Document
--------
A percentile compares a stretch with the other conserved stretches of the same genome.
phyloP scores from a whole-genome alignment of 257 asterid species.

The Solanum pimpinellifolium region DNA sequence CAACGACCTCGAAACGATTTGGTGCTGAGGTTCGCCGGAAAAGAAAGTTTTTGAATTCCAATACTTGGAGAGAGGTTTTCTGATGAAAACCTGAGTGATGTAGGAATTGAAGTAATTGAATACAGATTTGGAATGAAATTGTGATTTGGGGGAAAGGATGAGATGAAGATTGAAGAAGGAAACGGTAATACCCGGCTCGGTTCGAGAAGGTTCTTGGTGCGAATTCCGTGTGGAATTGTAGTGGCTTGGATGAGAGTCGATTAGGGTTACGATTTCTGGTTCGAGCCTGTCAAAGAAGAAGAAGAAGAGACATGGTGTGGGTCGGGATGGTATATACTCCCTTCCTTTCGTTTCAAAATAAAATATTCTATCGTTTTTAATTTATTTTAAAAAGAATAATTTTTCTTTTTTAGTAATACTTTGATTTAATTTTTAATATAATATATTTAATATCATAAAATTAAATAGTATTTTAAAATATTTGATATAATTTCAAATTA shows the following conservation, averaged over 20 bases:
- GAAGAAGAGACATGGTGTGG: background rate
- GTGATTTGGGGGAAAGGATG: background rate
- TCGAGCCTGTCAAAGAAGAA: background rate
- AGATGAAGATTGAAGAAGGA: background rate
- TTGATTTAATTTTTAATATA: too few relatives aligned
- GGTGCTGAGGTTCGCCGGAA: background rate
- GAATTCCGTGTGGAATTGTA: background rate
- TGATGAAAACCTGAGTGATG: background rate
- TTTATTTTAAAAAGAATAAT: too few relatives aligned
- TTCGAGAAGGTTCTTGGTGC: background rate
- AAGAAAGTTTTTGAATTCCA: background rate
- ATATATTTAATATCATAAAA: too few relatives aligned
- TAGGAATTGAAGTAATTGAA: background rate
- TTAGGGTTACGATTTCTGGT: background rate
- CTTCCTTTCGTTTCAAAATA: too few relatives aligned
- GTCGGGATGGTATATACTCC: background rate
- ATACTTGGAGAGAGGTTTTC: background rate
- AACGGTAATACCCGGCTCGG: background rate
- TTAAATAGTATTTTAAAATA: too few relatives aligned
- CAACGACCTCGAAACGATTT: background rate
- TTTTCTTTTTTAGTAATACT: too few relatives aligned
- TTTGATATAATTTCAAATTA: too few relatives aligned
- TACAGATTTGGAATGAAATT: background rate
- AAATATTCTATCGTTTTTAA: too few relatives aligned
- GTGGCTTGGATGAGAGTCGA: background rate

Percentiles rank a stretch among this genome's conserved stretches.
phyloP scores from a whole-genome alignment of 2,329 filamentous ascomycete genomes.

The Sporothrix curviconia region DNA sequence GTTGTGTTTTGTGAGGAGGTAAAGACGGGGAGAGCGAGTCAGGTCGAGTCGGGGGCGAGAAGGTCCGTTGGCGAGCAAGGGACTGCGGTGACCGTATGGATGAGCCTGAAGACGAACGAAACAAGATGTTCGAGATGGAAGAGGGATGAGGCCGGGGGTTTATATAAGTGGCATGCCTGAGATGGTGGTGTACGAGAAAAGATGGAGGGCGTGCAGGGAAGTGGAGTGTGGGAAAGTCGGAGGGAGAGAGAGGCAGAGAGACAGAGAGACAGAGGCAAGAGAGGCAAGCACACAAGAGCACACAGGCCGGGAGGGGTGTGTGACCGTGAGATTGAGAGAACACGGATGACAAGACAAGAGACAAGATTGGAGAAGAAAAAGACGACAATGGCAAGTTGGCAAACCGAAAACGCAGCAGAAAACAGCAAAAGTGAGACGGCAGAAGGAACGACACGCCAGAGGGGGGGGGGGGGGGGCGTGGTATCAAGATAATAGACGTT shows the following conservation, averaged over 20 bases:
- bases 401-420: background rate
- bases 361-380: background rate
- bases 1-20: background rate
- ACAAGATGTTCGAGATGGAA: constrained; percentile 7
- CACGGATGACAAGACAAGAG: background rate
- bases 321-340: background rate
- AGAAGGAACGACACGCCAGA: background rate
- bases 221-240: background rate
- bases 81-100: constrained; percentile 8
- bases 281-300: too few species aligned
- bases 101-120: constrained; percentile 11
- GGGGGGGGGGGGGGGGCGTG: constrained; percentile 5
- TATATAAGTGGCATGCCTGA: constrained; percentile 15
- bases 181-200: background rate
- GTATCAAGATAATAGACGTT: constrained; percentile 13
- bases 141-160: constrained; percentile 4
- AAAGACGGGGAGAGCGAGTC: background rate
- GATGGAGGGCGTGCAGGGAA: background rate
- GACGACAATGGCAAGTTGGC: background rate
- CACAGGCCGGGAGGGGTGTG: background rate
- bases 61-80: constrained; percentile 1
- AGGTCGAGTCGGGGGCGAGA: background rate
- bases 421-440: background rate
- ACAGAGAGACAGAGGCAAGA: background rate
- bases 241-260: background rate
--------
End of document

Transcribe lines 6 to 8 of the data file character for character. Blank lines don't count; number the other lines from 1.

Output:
- TCGAGCCTGTCAAAGAAGAA: background rate
- AGATGAAGATTGAAGAAGGA: background rate
- TTGATTTAATTTTTAATATA: too few relatives aligned